Steven Ellison may not be Dilla, but he's gotta be the best Flying Lotus ever. The LA-bred beat conductor gave us Until The Quiet Comes this month, a 47-minute lullaby for the ghosts that sometimes clamor for attention around this time of year. I'd always liked his stuff, but it was the connection to things closer to me that really made me more than casually interested—the heartbreaking/mending Kahlil Joseph short film that was set to Quiet tunes (Joseph, you'll recall, made a name doing similarly amazing work with Shabazz Palaces). For the first time, I found myself at a show to see the dude; I expected massive, beautiful sound, but a lackluster stage set involving (a.) a dude and
(b.) a laptop.

But goddamn, was I ever was wrong. FlyLo indeed used a MacBook to play selections from all throughout his considerable catalogue, along with Kendrick Lamar's "Swimming Pools (Drank)" and some Kid A—but he did so with projection screens behind and in front of him, creating a low-tech but highly effective 3-D environment. The Lotus' silhouette flew through wormholes, chilled in the center of a black hole, beat his pads in the midst of a meteor shower. Now maybe that is something he's done before, or other people do, but ain't neeever seen no shit like that. The ubiquitous glowing MacBook apple was, for once, actually kind of comforting, when seen flying through space. At one point I thought: "I'd better capture this to put on LineOut, that's so pretty"—when suddenly the Palaceer Lazaro from Shabazz Palaces joined him onstage:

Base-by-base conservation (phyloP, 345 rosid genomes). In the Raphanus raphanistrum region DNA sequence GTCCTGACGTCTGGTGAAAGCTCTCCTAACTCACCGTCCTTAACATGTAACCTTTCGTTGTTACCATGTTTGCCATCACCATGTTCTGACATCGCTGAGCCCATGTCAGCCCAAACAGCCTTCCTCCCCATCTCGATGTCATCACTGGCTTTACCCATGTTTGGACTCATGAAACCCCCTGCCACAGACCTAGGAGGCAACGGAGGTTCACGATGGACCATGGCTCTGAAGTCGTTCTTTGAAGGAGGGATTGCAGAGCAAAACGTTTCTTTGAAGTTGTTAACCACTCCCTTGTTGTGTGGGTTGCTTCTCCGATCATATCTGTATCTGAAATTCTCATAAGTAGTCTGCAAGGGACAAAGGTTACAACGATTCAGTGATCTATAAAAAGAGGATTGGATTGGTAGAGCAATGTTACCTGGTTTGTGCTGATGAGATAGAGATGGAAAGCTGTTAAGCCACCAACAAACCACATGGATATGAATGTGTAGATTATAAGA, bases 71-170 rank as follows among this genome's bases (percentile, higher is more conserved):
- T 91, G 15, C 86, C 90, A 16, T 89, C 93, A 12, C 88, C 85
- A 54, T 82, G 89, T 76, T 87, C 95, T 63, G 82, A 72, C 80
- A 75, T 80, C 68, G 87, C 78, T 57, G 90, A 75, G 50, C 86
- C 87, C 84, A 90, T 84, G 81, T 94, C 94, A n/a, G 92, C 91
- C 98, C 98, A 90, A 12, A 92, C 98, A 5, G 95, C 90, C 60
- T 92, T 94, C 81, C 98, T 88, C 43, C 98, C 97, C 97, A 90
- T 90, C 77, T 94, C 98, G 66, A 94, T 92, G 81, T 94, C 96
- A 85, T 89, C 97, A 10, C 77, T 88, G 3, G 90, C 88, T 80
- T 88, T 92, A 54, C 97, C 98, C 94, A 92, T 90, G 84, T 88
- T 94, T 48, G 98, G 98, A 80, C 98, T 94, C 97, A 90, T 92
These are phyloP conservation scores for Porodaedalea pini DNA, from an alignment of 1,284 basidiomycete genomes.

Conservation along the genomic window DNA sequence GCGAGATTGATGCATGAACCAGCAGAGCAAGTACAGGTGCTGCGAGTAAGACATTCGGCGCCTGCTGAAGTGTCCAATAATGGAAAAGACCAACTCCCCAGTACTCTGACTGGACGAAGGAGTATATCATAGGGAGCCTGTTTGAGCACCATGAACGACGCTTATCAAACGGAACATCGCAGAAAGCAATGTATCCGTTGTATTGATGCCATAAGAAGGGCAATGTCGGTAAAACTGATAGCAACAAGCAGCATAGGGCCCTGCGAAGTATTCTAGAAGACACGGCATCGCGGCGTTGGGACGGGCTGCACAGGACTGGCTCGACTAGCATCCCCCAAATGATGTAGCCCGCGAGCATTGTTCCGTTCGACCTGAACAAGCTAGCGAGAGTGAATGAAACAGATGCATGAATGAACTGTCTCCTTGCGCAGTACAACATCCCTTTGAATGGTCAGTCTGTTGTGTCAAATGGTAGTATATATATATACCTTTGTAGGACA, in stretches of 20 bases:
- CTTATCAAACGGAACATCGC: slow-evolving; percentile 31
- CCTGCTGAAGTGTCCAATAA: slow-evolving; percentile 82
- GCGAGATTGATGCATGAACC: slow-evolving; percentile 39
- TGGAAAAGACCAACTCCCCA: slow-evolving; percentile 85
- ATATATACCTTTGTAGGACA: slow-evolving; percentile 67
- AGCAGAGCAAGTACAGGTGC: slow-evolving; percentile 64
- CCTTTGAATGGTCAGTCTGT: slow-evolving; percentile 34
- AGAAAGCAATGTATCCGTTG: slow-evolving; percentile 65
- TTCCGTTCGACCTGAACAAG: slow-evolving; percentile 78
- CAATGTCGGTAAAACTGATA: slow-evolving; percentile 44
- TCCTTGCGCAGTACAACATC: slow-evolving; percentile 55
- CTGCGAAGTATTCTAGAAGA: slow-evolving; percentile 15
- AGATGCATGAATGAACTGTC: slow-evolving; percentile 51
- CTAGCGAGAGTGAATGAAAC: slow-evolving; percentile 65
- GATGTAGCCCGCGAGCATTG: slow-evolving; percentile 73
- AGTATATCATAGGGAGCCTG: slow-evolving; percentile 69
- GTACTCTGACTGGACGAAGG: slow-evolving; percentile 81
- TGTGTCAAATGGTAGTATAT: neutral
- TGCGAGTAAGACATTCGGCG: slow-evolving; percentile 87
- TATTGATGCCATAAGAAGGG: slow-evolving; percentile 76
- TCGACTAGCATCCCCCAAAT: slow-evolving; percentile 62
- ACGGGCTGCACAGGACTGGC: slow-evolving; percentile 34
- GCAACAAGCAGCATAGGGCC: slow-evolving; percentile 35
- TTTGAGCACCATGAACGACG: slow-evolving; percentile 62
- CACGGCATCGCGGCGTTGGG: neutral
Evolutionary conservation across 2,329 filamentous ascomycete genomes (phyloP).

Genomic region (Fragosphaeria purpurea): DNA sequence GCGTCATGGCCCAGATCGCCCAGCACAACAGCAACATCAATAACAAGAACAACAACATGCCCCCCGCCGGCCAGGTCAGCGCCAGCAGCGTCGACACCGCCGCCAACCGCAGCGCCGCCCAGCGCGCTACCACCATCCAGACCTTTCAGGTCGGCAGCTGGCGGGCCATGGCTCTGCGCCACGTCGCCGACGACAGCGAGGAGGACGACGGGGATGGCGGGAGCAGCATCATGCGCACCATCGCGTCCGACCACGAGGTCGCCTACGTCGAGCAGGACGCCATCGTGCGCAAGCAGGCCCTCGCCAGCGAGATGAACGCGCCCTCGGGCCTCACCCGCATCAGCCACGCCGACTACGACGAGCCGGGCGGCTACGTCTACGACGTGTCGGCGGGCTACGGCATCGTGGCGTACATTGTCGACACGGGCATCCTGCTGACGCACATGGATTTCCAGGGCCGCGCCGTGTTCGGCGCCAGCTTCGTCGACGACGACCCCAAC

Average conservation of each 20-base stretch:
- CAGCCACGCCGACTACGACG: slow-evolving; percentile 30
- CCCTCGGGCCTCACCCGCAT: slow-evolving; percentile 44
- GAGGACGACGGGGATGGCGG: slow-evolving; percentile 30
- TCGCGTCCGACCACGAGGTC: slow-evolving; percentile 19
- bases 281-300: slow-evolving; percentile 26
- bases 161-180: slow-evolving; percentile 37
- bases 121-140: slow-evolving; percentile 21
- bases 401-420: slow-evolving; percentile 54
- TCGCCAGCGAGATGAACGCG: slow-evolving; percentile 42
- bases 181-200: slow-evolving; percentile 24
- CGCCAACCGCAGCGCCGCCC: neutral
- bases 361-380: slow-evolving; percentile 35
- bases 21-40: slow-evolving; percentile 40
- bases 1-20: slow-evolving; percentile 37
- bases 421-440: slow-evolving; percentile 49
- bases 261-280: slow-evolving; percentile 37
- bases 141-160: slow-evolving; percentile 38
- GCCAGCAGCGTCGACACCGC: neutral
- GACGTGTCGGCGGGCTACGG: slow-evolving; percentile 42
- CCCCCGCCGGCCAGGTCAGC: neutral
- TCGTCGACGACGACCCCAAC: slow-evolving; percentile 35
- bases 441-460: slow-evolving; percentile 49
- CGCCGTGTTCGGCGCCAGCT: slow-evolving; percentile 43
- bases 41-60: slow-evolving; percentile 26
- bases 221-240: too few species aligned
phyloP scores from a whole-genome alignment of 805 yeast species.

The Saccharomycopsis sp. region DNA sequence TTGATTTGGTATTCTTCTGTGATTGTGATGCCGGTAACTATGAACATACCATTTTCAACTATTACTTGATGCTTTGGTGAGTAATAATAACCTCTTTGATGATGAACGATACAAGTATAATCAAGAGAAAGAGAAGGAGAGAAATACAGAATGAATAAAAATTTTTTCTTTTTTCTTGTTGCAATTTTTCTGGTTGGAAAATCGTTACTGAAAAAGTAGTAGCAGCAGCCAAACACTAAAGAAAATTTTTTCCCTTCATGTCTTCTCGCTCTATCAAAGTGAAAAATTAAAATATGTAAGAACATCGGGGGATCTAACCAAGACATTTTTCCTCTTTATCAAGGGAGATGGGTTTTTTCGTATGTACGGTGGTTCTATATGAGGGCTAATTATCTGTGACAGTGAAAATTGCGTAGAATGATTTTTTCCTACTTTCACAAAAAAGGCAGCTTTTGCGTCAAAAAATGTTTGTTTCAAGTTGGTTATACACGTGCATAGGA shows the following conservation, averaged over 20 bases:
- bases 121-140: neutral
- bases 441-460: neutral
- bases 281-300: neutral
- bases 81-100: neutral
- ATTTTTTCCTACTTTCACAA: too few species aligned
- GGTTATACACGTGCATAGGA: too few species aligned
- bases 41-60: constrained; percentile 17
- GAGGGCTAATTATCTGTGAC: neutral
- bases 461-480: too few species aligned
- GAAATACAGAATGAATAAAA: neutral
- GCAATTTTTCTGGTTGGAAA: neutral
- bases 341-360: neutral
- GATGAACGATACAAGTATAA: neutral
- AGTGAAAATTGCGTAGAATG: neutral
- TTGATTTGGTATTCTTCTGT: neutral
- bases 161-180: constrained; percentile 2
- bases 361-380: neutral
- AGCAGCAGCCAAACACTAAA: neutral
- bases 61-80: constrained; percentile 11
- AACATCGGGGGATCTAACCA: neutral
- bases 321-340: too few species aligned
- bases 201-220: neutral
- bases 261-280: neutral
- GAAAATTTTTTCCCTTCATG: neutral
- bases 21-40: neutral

Word on the skreet—I mean Matson—is that FlyLo, Shabazz, and THEESat made a track together at some point, which seems altogether natural and right.

As for the show: it was my favorite beat show I've ever seen, engrossing, fun (his breaks in the music to simply say "oh shit" or "whiskey time"—he later gave his bottle to the crowd—seemed to kill all pretense), and triumphant like the end of a victorious high school football game. Maybe that last was due to all the high school kids packed in there, but we were all on the same page musically,
for once.